A Horowhenua hapū want Kāpiti's rubbish transferred to the Bonny Glen landfill in the Manawatū, instead of the current Levin landfill.

Ngāti Pareraukawa ki Hokio representative David Moore told Kāpiti Coast District Council's strategy and policy committee on Thursday the Bonny Glen landfill was "a sustainable long-term state-of-the-art dump which could be relied on not to be an environmental disaster, which is what we're looking at in a few years' time".

The Kāpiti council has a contract with MidWest Disposals until 2023 to take rubbish to the Levin landfill in Hokio Beach Rd.

Mr Moore said the Levin landfill had 400 odour complaints in recent years and leachate was going into the Hokio Stream beside the hapū's marae.

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"I wonder how many of you have smelt landfill gas ... it is the most appalling smell. If you asked anyone from Hokio they will tell you there are odour events most weeks."

The landfill had seven consents, including no odour effects beyond the boundary.

The landfill was "in about the most undesirable place you can imagine — it's on porous sand country with a shallow ground water, close to a stream, close to the coast, and upstream of the Hokio Beach community".

He said the landfill, which had a 2mm plastic liner, had a lifespan of between 50 to 70 years depending on circumstances.

"We've already had 15 years of this liner in operation ... another 35 years that dump will be uncontrollably leaking into our environment. There's nothing you could do at that stage. I suppose you could dig it up, like they've been forced to overseas costing millions of dollars, but in reality that's a very unlikely circumstance. We say prevention is better than cure."

Iwi and others didn't want to be left with a million tonnes of rubbish for future generations to clean up, he said.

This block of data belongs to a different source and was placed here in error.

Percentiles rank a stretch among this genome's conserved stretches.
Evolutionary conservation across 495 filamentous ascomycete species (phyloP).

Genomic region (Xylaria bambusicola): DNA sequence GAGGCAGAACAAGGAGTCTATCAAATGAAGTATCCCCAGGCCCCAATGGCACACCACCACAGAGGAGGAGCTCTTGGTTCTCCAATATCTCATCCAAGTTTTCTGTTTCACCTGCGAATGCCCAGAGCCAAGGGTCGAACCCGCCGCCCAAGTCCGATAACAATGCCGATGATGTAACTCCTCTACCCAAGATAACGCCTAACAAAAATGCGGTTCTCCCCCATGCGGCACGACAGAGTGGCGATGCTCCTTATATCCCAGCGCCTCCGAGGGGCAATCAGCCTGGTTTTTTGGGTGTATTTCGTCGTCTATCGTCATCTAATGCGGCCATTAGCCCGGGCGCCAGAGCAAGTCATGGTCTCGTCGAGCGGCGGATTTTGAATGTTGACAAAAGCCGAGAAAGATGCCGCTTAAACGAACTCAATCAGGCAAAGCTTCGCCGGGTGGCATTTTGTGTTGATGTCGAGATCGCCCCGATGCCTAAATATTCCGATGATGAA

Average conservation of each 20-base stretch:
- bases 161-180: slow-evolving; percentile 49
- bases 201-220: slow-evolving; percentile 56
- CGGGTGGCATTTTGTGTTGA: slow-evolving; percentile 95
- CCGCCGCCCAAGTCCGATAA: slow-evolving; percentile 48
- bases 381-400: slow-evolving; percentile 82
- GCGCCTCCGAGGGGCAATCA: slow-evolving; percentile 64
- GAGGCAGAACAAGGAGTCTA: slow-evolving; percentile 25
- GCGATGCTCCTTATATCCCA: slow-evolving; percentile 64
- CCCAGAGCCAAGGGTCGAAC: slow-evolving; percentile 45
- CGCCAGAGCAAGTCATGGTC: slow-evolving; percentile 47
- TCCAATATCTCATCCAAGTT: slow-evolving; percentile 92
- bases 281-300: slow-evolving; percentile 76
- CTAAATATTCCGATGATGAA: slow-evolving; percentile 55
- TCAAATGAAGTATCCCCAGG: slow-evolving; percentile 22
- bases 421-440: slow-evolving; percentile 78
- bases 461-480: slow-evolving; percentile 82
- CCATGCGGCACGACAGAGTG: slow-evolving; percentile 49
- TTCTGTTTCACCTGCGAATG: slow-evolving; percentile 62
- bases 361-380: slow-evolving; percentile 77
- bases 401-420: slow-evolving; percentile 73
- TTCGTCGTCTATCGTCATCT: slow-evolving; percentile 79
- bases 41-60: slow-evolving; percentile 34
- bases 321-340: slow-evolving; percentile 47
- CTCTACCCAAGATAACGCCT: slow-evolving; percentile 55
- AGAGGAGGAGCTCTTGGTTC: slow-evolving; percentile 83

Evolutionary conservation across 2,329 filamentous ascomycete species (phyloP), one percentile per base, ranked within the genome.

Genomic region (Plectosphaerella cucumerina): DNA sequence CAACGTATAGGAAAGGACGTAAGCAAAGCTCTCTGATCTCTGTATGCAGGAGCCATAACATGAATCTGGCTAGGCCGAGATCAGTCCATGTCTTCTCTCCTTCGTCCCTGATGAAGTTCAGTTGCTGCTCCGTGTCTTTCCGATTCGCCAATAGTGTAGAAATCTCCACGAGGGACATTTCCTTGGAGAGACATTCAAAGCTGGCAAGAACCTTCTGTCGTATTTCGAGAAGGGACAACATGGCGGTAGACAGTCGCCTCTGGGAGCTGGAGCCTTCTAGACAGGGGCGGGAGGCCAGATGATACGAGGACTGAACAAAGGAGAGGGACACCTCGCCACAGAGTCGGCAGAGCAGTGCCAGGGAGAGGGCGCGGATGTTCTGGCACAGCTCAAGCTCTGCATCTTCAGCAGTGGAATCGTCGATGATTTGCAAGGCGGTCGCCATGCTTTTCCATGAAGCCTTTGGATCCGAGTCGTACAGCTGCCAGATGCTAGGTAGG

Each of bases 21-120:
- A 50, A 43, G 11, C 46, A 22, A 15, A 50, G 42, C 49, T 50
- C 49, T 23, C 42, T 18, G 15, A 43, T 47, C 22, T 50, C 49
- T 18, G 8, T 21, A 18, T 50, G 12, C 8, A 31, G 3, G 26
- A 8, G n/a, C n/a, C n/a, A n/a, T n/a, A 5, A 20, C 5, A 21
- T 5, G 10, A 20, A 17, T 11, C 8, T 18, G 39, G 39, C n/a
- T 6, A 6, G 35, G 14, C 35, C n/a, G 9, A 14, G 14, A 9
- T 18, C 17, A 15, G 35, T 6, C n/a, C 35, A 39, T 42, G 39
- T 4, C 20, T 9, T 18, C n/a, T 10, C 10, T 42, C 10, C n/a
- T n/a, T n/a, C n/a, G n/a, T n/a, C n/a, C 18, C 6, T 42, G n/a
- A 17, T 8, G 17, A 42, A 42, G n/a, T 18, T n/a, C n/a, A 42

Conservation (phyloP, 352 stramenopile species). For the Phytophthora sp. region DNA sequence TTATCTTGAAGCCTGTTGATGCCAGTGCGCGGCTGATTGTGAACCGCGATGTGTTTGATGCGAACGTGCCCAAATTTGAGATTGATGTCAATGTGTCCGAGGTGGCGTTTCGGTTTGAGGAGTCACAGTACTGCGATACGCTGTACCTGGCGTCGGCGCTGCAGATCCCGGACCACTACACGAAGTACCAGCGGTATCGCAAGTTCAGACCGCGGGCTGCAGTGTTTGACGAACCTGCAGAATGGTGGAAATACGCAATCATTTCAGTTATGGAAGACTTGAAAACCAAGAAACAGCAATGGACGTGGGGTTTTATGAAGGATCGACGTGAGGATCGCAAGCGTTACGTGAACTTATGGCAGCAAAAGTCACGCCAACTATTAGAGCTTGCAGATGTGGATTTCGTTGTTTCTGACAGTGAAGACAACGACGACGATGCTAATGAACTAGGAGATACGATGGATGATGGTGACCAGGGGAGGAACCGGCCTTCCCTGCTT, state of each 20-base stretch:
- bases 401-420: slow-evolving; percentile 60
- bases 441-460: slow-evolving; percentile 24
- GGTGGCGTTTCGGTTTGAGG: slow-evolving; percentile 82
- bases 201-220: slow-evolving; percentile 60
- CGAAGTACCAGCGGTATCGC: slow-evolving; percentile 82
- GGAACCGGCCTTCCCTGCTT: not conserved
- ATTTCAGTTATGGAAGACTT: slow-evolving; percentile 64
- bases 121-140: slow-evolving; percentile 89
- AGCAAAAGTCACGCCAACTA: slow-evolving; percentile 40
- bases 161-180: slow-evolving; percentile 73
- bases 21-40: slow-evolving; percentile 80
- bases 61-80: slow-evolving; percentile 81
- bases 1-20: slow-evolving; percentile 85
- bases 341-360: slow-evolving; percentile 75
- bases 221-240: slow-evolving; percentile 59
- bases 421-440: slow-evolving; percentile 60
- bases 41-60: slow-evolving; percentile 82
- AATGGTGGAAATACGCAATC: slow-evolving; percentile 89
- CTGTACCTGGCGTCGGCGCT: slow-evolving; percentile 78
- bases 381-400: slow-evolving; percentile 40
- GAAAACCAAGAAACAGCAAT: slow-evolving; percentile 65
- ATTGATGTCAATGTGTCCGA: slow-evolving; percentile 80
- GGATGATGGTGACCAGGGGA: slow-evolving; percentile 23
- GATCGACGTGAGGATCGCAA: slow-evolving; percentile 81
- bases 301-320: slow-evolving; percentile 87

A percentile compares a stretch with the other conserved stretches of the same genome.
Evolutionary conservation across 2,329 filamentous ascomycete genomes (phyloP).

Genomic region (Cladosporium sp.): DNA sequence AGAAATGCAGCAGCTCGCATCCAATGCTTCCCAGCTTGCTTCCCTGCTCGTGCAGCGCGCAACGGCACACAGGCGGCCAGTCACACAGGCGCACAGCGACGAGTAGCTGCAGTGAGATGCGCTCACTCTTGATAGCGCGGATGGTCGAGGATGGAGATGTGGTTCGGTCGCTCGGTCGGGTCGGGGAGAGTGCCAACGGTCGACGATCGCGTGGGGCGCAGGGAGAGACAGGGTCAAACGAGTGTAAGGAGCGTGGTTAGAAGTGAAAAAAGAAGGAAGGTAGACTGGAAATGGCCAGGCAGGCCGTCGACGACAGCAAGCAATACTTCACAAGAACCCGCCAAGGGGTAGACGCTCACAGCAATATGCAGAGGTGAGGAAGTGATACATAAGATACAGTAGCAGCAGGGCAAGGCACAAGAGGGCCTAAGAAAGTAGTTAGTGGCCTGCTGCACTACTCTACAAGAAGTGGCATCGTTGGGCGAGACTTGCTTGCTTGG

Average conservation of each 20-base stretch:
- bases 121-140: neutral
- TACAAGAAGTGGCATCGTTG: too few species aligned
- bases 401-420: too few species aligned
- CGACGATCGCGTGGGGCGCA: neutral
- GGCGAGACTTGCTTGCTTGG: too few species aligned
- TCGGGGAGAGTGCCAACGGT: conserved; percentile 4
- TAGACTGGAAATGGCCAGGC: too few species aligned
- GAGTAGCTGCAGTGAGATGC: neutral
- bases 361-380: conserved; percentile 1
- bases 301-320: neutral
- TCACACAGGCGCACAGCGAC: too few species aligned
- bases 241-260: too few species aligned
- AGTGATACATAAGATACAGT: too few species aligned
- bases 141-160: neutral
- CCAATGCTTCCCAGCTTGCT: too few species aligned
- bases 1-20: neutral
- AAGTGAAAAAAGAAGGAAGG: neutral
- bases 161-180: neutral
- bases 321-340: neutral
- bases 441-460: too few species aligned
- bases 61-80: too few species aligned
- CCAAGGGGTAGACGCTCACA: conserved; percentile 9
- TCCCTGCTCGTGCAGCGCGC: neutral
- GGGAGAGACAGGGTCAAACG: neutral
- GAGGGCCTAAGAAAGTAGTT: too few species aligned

"I would rather pay a little more to get rid of my rubbish and know that it's going to a sustainable, environmentally-friendly dump rather than going to a potential nightmare, which we believe Hokio is going to turn into."

He said at the time the Kāpiti council starting sending rubbish to Hokio, in 2007, the hapū had been assured it was short-term measure until a long-term option had been found, and the council was aiming to be zero-waste by 2015.

"You gave us an undertaking — we're calling you on it."

Kāpiti mayor K Gurunathan noted his council was in a contract with MidWest.

"For us to be able to breach it, or even say you can't take it to the Hokio landfill, has to be based on the fact the landfill is no longer compliant.

"We don't hold the authority to define that — Horizons Regional Council does — and so far we haven't received that," he said.

"Our understanding at this very moment is that it [Levin landfill] is compliant," Infrastructure services manager Sean Mallon said.

"There is clearly still an issue with the current consent conditions at the Hokio landfill being breached and unacceptable odour issues are ongoing," said Cr Jackie Elliott, who is council's representative on the Wellington Regional Waste Forum and Regional Waste Management and Minimisation Focus Group.

"I am not satisfied that adding to the long-term detrimental effects on the Hokio environment by the dumping of Kāpiti's waste there daily is acceptable or in line with our community's aspirations and goals of clean sustainable waste management.

"I believe Kāpiti's public would be prepared to pay more, in the way of targeted rates or at the transfer station gate, to enable guaranteed cleaner more sustainable waste and recycling management and practices.

"I believe it would be useful to hold a referendum on the issue."

Horizons Regional Council strategy and regulation group manager Dr Nic Peet told Kāpiti News the Levin landfill was compliant, though it was in the the midst of a thorough annual assessment so the compliance status could be reviewed.

Where there had been solid evidence of the landfill being non-compliant, Horizons had taken a number of steps, including publicly recording non-compliance, issuing an abatement notice in regards to odour, and a comprehensive public review of consent conditions, particularly for leachates and odour.

"The review resulted in tighter conditions however a number of residents have appealed the review outcome and continue to maintain they want the landfill closed.

"Unfortunately the appeal means the new tighter conditions can't yet be enforced.

"In the meantime, Horowhenua District Council has installed a flare and changed the way fresh material is covered, as well as undertaken odour management and leachate capture and interception.

"The rate of complaints has significantly dropped," he said.